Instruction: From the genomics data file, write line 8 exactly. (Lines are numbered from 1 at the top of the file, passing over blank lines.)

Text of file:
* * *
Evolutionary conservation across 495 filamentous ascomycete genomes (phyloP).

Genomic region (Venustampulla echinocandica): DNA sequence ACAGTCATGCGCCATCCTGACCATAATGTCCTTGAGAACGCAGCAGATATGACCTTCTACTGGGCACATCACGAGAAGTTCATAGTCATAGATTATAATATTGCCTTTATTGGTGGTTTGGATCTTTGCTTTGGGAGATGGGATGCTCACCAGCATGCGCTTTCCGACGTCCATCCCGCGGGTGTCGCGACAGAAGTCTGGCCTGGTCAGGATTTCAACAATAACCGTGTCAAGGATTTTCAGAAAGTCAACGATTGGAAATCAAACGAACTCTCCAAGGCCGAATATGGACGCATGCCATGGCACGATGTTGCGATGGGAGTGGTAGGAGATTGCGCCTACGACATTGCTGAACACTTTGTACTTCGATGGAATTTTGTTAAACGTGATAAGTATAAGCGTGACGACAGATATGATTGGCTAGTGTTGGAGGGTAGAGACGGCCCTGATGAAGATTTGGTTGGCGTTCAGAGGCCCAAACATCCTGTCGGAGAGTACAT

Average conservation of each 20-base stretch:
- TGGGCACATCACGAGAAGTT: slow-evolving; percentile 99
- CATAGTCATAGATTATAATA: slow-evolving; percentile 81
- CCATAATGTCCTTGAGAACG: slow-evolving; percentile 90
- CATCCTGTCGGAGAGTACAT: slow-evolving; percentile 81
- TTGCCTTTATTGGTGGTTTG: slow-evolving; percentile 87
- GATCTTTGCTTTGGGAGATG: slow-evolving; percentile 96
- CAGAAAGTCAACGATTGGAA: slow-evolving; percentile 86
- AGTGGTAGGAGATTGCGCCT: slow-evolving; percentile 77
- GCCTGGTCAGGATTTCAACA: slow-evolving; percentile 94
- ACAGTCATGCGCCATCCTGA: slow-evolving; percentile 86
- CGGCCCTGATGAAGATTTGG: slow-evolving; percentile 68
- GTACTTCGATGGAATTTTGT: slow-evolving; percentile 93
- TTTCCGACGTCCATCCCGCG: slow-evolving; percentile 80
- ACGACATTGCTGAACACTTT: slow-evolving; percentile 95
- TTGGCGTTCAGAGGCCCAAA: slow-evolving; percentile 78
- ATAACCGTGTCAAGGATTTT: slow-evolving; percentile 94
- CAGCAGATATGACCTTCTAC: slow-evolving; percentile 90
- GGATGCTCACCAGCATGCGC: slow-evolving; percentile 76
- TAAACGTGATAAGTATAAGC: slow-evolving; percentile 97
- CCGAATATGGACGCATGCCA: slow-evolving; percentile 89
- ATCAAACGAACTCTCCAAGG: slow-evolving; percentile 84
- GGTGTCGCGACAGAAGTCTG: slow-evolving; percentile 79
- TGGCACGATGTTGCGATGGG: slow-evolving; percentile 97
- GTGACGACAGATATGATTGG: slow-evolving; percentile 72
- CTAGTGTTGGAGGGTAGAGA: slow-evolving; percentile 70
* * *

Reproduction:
- TTGCCTTTATTGGTGGTTTG: slow-evolving; percentile 87